The first couple of days have already presented some pretty great adventures. I've been to the Red Square twice, once with Qiao and an Armenian-Russian friend of his from RSUH named Tigran, where I got to admire the colorful majesty that is St Basil's Cathedral, thinking about how crazy it was to be seeing something I'd seen so many pictures of in my Russian language and culture textbooks right before my eyes. Irakli, the Georgian-Russian vice-rector of RSUH, who studied abroad at Beloit in 1998 when the partnership between our two institutions had only been active for three years, took us out and treated us to dinner to a Central Asian restaurant, and it was delicious. We managed by some miracle to navigate the unfathomable bureaucratic clusterfuck that is obtaining all the necessary documents to extend a Russian student visa in-country with little to no English assistance at any point along the way, and now our passports are in a bizarre no-man's land for a month as our visas get approved by all the necessary parties before being processed. My friend Kate, who was an exchange student in Ann Arbor five years ago, came to visit from St Petersburg, and we got to hang out and have lunch in a beautiful park while she was in town to get a Belgian visa to study abroad in Leuven this semester. Yesterday I went on a truly beautiful and restorative adventure in which Qiao and myself were led by our two friend Liuba and Alisa, who studied at Beloit last semester, with some friends of theirs and other international students from RSUH into the woods on the shores of a reservoir outside of the city by Domodedovo Airport, where we sat by the water, cooked food, played music on a guitar brought by one of their friends, and just reveled in the quiet comfort of the surrounding nature and the present company. And today Qiao, Brett, and I went out with Alisa, Tigran, and our German friend Angelina to Zaryadye Park, which just opened a few days ago, and then for a long walk around the city.

All in all, things are looking up. I have my schedule finalized now - on campus I'm taking grammar, speech practice, literature, and language of mass media, and additionally I'm taking an official Beloit course online called "Moscow in Transitions" with my Russian advisor Donna back home. I had my first day of classes, which passed fairly uneventfully. I'm in class with Brett, Qiao, and Michele, and so far have only had one full day, because our schedule is unbelievably light in comparison to what I'm used to - three days of classes a week, none of which start any earlier than 10 (like can every semester of college just be like this please??). The two professors I've had thus far, Evgeniya for grammar and Maya for speech practice, have both been very kind, patient, and skilled in their teaching.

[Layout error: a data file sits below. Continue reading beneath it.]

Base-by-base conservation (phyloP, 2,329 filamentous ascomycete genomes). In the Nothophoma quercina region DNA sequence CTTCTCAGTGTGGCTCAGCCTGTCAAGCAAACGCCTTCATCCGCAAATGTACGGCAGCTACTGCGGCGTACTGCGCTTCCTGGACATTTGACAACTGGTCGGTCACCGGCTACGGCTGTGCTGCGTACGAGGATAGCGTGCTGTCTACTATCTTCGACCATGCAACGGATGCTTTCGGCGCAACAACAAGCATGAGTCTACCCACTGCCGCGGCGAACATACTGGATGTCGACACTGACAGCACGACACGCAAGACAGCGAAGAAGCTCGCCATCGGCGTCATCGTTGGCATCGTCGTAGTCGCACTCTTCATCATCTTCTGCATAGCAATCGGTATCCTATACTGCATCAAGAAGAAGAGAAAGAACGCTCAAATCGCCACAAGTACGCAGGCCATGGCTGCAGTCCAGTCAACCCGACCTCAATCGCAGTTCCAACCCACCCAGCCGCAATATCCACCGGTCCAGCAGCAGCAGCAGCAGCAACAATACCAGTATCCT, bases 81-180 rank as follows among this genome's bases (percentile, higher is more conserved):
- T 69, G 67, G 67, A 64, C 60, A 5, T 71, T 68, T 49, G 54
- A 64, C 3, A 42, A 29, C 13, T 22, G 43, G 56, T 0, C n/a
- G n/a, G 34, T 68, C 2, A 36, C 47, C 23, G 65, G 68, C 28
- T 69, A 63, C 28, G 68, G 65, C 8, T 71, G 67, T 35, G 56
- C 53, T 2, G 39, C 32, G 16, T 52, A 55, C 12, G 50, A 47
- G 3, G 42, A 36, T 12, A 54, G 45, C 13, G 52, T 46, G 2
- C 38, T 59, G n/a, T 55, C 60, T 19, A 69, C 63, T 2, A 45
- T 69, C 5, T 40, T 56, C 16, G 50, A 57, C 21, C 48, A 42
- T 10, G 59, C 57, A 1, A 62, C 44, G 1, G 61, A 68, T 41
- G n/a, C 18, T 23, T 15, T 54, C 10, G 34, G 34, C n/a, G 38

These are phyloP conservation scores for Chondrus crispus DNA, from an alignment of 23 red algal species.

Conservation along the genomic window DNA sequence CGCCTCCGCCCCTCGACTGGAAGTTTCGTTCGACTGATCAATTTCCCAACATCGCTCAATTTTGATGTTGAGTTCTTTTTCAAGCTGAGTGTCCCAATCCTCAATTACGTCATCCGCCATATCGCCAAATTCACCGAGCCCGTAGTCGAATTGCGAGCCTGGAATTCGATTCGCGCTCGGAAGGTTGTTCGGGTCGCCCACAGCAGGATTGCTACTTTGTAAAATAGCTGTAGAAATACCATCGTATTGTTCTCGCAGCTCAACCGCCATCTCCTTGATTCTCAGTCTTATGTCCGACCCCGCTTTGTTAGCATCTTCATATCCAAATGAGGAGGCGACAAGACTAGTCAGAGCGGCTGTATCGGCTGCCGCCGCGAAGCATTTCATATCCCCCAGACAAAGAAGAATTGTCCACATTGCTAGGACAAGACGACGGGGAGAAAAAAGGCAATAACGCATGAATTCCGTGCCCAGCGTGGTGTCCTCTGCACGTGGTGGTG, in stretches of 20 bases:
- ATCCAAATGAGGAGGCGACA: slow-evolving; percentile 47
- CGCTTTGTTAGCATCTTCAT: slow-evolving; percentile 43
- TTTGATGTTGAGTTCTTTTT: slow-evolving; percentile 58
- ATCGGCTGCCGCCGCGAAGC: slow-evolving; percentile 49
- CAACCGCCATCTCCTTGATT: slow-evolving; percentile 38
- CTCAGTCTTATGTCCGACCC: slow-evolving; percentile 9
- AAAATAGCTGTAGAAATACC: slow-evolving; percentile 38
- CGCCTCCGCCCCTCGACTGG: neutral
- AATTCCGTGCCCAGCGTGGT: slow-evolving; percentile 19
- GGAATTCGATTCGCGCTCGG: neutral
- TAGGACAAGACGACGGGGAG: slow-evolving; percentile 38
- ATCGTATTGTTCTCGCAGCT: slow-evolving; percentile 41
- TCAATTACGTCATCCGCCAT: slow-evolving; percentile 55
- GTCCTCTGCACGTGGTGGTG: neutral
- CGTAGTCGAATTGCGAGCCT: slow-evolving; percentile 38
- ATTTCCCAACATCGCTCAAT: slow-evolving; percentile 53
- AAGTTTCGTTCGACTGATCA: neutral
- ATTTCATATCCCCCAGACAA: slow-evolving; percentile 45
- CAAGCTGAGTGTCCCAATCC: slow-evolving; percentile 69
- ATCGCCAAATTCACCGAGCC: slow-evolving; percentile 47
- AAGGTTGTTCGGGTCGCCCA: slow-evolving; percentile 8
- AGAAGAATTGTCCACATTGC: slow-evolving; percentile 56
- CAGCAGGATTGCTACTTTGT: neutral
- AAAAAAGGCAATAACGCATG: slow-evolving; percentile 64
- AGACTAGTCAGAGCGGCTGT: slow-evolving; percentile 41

And overall I'm just finding myself getting increasingly settled in and comfortable in Moscow. It's truly a beautiful city, with an architectural mix that I find alluring - in particular a lot of the low-hung, palatial twentieth century buildings, which are lovely baby blues, pinks, and greens, look magical when the late afternoon light shines on them. I love how the architecture and metro both kind of reflect the city's history - as far as the architecture is concerned, some buildings are very grand, ornate, and colorful, and make entire streets look as though they've been transplanted directly from Western Europe. Others are very imposing, monochromatic, symmetrical, and almost sterile-looking, clearly betraying the city's past as the beating heart of the Soviet Union. And others yet are modern as can be, freshly constructed and with immense glass facades. And the same goes for the metro as well; some carts have digital displays depicting their current position along their route, and glide effortlessly through the elaborate maze of underground tunnels in graceful silence. Others that are clearly a little more aged lack any indication of their whereabouts beyond sticker maps of their routes, and noisily bounce and clatter their way along, reminding me a lot, in fact, of the metro back in Baku.

Even just after a nine-day sojourn, this is proving to be a rewarding and informative experience. But I won't pretend even for a second that it has not come without challenges. Indeed, I was thrown off by how challenging it all was at first. Even for a person like me that's lucky and privileged enough to have experiences where I'm used to traveling and have had chances to live in a variety of different places, many in places very different from the ones I've grown up in, the beginning of this experience truly threw me for a loop. At times I'm kind of hard on myself in that regard, because I expect myself to be able to deal with pretty much anything as a result. But it's not right to think like that, because that completely ignores the diverse and multifaceted elements that go into defining any particular experience and making it unique. I'll be honest in saying that the first four or five days here, I found myself afflicted by strong culture shock, a sudden sense of panic and overwhelming over just how long I'm going to be away from my country and home, and some of the most intense and painful homesickness that I've ever experienced in my life. The object of which in particular was Beloit, as I've not been away this long since I started studying there as a freshman, consider it one of my homes, and very dearly miss a lot of close friends and people on campus, and the community and place as a whole. At times it's been so bad that I've legitimately worried about my mental health, and the pain I've felt has pushed me to the limits of what I thought I could deal with and even made me challenge basic conceptions I thought I had about who I am, and what I do.

But all in all, the important thing is that, particularly within the last few days, I'm steadily on the up and up. I feel increasingly more comfortable in my surroundings, confident in my linguistic gains, and welcomed by the community and friend groups I find myself becoming a part of, all of which work wonders on my mental health and have been healing the pain immensely.

I don't mean to scare anyone with the content of this post, I just want to be real about what I'm feeling and show that things are not always perfect, and that this in no way makes an experience like this any less valid or rewarding. I think in some of my past experiences abroad when I was younger, I bottled up and stifled a lot of the negative emotions I was feeling, because admitting to myself that I was feeling that way made me feel like a failure, and that's bullshit.

Anyway, thank you guys for keeping up with the first installment of my Russian adventures. I will be back soon enough.